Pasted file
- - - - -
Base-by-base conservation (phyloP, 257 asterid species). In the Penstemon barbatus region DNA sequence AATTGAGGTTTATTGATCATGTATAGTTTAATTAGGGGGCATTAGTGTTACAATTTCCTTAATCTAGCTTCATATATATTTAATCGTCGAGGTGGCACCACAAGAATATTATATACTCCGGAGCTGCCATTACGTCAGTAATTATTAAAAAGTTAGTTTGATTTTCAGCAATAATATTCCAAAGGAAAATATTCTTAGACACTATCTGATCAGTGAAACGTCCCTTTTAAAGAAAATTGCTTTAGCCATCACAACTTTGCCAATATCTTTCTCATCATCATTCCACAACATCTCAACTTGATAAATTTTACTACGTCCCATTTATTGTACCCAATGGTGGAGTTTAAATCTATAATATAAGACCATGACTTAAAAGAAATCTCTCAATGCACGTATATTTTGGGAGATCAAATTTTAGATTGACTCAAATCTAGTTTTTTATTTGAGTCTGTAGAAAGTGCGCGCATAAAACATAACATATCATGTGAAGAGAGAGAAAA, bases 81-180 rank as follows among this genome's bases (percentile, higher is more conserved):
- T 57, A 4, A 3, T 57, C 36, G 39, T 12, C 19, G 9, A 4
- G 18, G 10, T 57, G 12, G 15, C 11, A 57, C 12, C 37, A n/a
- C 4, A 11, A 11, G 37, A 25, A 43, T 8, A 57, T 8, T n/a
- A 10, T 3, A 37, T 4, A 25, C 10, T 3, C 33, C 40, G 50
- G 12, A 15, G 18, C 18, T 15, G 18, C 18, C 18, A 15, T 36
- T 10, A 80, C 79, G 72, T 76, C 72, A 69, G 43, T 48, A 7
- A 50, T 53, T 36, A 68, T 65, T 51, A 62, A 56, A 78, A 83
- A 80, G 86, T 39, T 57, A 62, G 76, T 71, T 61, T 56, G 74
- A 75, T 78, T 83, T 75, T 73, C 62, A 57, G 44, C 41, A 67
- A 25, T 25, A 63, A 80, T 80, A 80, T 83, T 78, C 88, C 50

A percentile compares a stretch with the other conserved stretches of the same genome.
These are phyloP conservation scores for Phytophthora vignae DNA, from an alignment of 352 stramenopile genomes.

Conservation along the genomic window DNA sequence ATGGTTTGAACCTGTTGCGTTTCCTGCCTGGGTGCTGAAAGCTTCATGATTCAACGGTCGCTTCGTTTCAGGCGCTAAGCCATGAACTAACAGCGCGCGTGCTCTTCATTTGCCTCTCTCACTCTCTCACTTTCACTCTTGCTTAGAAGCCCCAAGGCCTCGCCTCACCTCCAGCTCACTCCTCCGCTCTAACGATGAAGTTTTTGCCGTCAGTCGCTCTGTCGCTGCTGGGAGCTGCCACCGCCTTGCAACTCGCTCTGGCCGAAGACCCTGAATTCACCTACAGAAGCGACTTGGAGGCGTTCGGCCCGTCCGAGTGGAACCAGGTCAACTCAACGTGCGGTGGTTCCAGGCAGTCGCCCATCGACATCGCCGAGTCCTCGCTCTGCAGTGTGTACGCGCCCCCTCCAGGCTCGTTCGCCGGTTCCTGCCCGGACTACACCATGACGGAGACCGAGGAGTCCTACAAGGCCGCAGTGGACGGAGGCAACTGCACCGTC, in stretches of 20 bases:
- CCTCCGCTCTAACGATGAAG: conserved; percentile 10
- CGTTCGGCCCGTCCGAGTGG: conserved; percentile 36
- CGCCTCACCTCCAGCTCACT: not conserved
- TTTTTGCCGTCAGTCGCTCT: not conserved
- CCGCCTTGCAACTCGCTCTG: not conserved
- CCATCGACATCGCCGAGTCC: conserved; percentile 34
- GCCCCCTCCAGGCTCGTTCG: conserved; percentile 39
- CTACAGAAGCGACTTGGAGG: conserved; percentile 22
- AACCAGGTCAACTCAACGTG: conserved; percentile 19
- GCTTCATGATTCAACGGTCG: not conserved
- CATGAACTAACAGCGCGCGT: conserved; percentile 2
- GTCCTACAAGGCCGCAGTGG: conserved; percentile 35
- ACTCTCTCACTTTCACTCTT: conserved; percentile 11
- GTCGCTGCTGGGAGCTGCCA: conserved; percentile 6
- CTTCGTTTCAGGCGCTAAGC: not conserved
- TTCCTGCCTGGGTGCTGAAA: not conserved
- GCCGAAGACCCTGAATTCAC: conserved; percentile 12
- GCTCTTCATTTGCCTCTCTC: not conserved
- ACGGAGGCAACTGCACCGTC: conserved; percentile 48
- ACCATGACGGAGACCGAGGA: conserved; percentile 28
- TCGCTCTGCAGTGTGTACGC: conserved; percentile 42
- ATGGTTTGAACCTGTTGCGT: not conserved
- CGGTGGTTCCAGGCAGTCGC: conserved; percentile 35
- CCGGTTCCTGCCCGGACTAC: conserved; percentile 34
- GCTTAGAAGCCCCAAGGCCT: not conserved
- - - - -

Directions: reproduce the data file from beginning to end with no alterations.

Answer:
Base-by-base conservation (phyloP, 257 asterid species). In the Penstemon barbatus region DNA sequence AATTGAGGTTTATTGATCATGTATAGTTTAATTAGGGGGCATTAGTGTTACAATTTCCTTAATCTAGCTTCATATATATTTAATCGTCGAGGTGGCACCACAAGAATATTATATACTCCGGAGCTGCCATTACGTCAGTAATTATTAAAAAGTTAGTTTGATTTTCAGCAATAATATTCCAAAGGAAAATATTCTTAGACACTATCTGATCAGTGAAACGTCCCTTTTAAAGAAAATTGCTTTAGCCATCACAACTTTGCCAATATCTTTCTCATCATCATTCCACAACATCTCAACTTGATAAATTTTACTACGTCCCATTTATTGTACCCAATGGTGGAGTTTAAATCTATAATATAAGACCATGACTTAAAAGAAATCTCTCAATGCACGTATATTTTGGGAGATCAAATTTTAGATTGACTCAAATCTAGTTTTTTATTTGAGTCTGTAGAAAGTGCGCGCATAAAACATAACATATCATGTGAAGAGAGAGAAAA, bases 81-180 rank as follows among this genome's bases (percentile, higher is more conserved):
- T 57, A 4, A 3, T 57, C 36, G 39, T 12, C 19, G 9, A 4
- G 18, G 10, T 57, G 12, G 15, C 11, A 57, C 12, C 37, A n/a
- C 4, A 11, A 11, G 37, A 25, A 43, T 8, A 57, T 8, T n/a
- A 10, T 3, A 37, T 4, A 25, C 10, T 3, C 33, C 40, G 50
- G 12, A 15, G 18, C 18, T 15, G 18, C 18, C 18, A 15, T 36
- T 10, A 80, C 79, G 72, T 76, C 72, A 69, G 43, T 48, A 7
- A 50, T 53, T 36, A 68, T 65, T 51, A 62, A 56, A 78, A 83
- A 80, G 86, T 39, T 57, A 62, G 76, T 71, T 61, T 56, G 74
- A 75, T 78, T 83, T 75, T 73, C 62, A 57, G 44, C 41, A 67
- A 25, T 25, A 63, A 80, T 80, A 80, T 83, T 78, C 88, C 50

A percentile compares a stretch with the other conserved stretches of the same genome.
These are phyloP conservation scores for Phytophthora vignae DNA, from an alignment of 352 stramenopile genomes.

Conservation along the genomic window DNA sequence ATGGTTTGAACCTGTTGCGTTTCCTGCCTGGGTGCTGAAAGCTTCATGATTCAACGGTCGCTTCGTTTCAGGCGCTAAGCCATGAACTAACAGCGCGCGTGCTCTTCATTTGCCTCTCTCACTCTCTCACTTTCACTCTTGCTTAGAAGCCCCAAGGCCTCGCCTCACCTCCAGCTCACTCCTCCGCTCTAACGATGAAGTTTTTGCCGTCAGTCGCTCTGTCGCTGCTGGGAGCTGCCACCGCCTTGCAACTCGCTCTGGCCGAAGACCCTGAATTCACCTACAGAAGCGACTTGGAGGCGTTCGGCCCGTCCGAGTGGAACCAGGTCAACTCAACGTGCGGTGGTTCCAGGCAGTCGCCCATCGACATCGCCGAGTCCTCGCTCTGCAGTGTGTACGCGCCCCCTCCAGGCTCGTTCGCCGGTTCCTGCCCGGACTACACCATGACGGAGACCGAGGAGTCCTACAAGGCCGCAGTGGACGGAGGCAACTGCACCGTC, in stretches of 20 bases:
- CCTCCGCTCTAACGATGAAG: conserved; percentile 10
- CGTTCGGCCCGTCCGAGTGG: conserved; percentile 36
- CGCCTCACCTCCAGCTCACT: not conserved
- TTTTTGCCGTCAGTCGCTCT: not conserved
- CCGCCTTGCAACTCGCTCTG: not conserved
- CCATCGACATCGCCGAGTCC: conserved; percentile 34
- GCCCCCTCCAGGCTCGTTCG: conserved; percentile 39
- CTACAGAAGCGACTTGGAGG: conserved; percentile 22
- AACCAGGTCAACTCAACGTG: conserved; percentile 19
- GCTTCATGATTCAACGGTCG: not conserved
- CATGAACTAACAGCGCGCGT: conserved; percentile 2
- GTCCTACAAGGCCGCAGTGG: conserved; percentile 35
- ACTCTCTCACTTTCACTCTT: conserved; percentile 11
- GTCGCTGCTGGGAGCTGCCA: conserved; percentile 6
- CTTCGTTTCAGGCGCTAAGC: not conserved
- TTCCTGCCTGGGTGCTGAAA: not conserved
- GCCGAAGACCCTGAATTCAC: conserved; percentile 12
- GCTCTTCATTTGCCTCTCTC: not conserved
- ACGGAGGCAACTGCACCGTC: conserved; percentile 48
- ACCATGACGGAGACCGAGGA: conserved; percentile 28
- TCGCTCTGCAGTGTGTACGC: conserved; percentile 42
- ATGGTTTGAACCTGTTGCGT: not conserved
- CGGTGGTTCCAGGCAGTCGC: conserved; percentile 35
- CCGGTTCCTGCCCGGACTAC: conserved; percentile 34
- GCTTAGAAGCCCCAAGGCCT: not conserved